Louis



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mick66
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« Reply #17 on: March 14, 2019, 12:02:09 PM »

Hello

yeah ... I thought of flipping it over ... but its pretty dirty under there for some reason, boots prints and scuff marks from 25 years ago when I moved in and built the benches with my dad.  So I figured I'd need to sand it anyway ... although not quite so much.

The second top isn't so bad so nearly there.  It was the finishing off with a router that was worrying me ... haven't got one and never used one.  Don't want to buy one just for this job ... so might have to borrow!  In the past I just jigsawed and sanded it but it wasn't great and am hoping to do a better job this time.  That was 12 or so years ago! 

The second bench was actually covered in yellow Sundela which was a nice surface but was a bit of a dust generator.  Build on building boards anyway so don't need a soft surface per se. 

My recent foray in 2K spraying gloss finish on RC pattern models (yes ... I know ... I'm not proud) has left mw with a real hate for dust!
Plus in my late 40s ... I'm sure I'm getting very sesnsitive to fine balsa dust.  Luckily, I can still handle raw diesel fuel and lick dope brushes without a reaction!

Cheers

Mike











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danberry
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« Reply #18 on: March 14, 2019, 07:09:08 PM »

Use an old steam iron to apply heat. Wear leather gloves. Use a 1" putty knife to finagle it. Mostly, use the iron to heat and thus soften the old glue.
Don't try anything else. This is the way to do it.
Then, chase the old glue with a belt sander and glue down some new stuff.
You want 'horizontal' grade thickness.

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mick66
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« Reply #19 on: March 15, 2019, 08:24:31 AM »

Hi

Got it all off and cleaned up the benches ok.  I'm going for 1.2mm ARPlus white Formica.  At 10'x4"x1.2mm ... I'm thinking I'll need to roll it up to fit in the back of my 4WD.  Obviously a big diameter roll ... but anyone know if this is even practical with 1.2mm Formica without cracking it.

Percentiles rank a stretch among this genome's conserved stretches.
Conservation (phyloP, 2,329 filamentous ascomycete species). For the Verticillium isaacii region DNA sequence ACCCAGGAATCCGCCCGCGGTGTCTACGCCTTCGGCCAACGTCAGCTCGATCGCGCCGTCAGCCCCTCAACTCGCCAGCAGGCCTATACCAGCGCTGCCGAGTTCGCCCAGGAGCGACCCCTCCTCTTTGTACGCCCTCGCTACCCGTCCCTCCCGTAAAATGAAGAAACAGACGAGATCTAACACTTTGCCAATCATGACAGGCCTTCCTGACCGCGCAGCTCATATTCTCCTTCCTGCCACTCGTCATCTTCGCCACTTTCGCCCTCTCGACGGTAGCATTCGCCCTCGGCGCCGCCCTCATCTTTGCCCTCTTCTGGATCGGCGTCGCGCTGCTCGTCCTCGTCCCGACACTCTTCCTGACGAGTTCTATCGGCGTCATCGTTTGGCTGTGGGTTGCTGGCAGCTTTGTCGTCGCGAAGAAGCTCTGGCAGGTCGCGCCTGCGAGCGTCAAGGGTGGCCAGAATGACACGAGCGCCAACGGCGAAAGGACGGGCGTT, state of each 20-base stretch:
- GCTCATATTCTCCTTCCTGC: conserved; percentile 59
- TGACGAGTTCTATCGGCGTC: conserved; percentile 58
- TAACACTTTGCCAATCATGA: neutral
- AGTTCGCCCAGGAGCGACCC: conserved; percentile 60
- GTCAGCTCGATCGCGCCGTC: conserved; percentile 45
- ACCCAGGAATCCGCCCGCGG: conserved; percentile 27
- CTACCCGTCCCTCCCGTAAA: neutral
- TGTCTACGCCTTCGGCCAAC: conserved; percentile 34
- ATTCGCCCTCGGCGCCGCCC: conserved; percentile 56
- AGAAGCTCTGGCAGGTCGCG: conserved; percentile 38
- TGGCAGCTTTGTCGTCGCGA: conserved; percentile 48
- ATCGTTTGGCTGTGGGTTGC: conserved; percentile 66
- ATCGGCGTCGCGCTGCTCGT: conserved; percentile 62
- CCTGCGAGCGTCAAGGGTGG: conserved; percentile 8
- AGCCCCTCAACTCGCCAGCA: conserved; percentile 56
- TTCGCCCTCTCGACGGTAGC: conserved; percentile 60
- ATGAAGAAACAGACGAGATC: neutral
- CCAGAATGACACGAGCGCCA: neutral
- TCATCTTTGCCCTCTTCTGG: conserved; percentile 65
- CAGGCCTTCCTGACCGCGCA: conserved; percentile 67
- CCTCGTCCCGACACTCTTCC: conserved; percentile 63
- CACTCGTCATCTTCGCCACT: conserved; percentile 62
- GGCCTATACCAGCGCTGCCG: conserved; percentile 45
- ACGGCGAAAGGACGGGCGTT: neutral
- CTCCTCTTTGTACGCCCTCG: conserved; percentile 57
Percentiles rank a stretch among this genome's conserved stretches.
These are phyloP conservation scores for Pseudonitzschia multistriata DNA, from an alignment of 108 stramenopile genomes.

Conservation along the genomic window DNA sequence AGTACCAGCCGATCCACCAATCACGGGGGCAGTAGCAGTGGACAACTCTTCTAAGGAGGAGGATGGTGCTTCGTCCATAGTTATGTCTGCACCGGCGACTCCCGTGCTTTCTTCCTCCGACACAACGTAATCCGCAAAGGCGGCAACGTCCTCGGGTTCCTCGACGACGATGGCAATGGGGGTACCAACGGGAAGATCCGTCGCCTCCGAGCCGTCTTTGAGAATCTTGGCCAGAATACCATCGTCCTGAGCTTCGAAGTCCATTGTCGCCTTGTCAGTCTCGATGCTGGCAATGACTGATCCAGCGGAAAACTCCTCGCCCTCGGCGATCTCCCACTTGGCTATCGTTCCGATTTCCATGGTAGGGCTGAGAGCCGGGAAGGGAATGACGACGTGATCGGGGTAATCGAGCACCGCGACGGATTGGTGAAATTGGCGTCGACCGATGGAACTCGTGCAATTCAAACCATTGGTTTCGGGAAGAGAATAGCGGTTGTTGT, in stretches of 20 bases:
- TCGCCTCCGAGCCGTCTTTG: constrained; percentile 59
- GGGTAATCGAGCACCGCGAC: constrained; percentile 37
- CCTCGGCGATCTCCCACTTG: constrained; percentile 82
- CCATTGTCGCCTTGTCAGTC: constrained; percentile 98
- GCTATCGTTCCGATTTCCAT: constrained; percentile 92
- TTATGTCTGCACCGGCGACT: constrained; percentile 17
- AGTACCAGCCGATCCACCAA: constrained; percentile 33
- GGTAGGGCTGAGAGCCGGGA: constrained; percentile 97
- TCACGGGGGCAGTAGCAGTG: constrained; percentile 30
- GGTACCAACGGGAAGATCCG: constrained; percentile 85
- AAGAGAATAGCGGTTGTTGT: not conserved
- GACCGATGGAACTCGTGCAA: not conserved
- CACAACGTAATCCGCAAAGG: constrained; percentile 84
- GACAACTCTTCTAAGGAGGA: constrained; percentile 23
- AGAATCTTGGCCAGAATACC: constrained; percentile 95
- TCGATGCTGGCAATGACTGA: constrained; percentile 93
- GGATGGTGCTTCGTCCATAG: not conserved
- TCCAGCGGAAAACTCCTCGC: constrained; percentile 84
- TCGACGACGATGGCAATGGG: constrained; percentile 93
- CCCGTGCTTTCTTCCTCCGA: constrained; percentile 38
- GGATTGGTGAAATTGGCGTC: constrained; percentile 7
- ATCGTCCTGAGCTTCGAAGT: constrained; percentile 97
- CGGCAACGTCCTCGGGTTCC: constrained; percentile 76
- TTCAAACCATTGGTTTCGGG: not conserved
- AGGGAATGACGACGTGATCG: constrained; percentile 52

Otherwise 50quid delivery from iDS to my house ... grrr ... this is taking on arms and legs this little revamp.

Cheers

Mike
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« Reply #20 on: March 15, 2019, 08:49:49 AM »

It should roll to about 600mm dia with care. Needs taping well though.
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mick66
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« Reply #21 on: March 15, 2019, 09:16:11 AM »

Hello

I'll measure the back of the Volvo when wifey gets back.  

Lol .. it's taking on a 'fish hospital' dimension but that's another story altogether!

Cheers

Mike
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Russ Lister
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« Reply #22 on: March 15, 2019, 11:08:54 AM »

A Volvo should be fine ... I've got a full sheet of 0.8mm in a Citroen C1!
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mick66
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« Reply #23 on: March 20, 2019, 04:56:15 PM »

Haha ... managed to get it in the motor no bother.  The guys in the back of IDS had rolled and taped it already!

Saved £50 on delivery then.  Next question ... what's the best glue to stick it with.  Used Evostik years ago but there seems to be multiple products now.  It's 1.2mm going on 18mm ply table tops.

Any advice appreciated. 
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« Reply #24 on: March 20, 2019, 07:21:30 PM »

I use Evostik type adhesive still. There is the 'candy floss'-like spray adhesive but I'm not keen.
Last I bought was Everbuild Stick2 contact adhesive from Toolstation.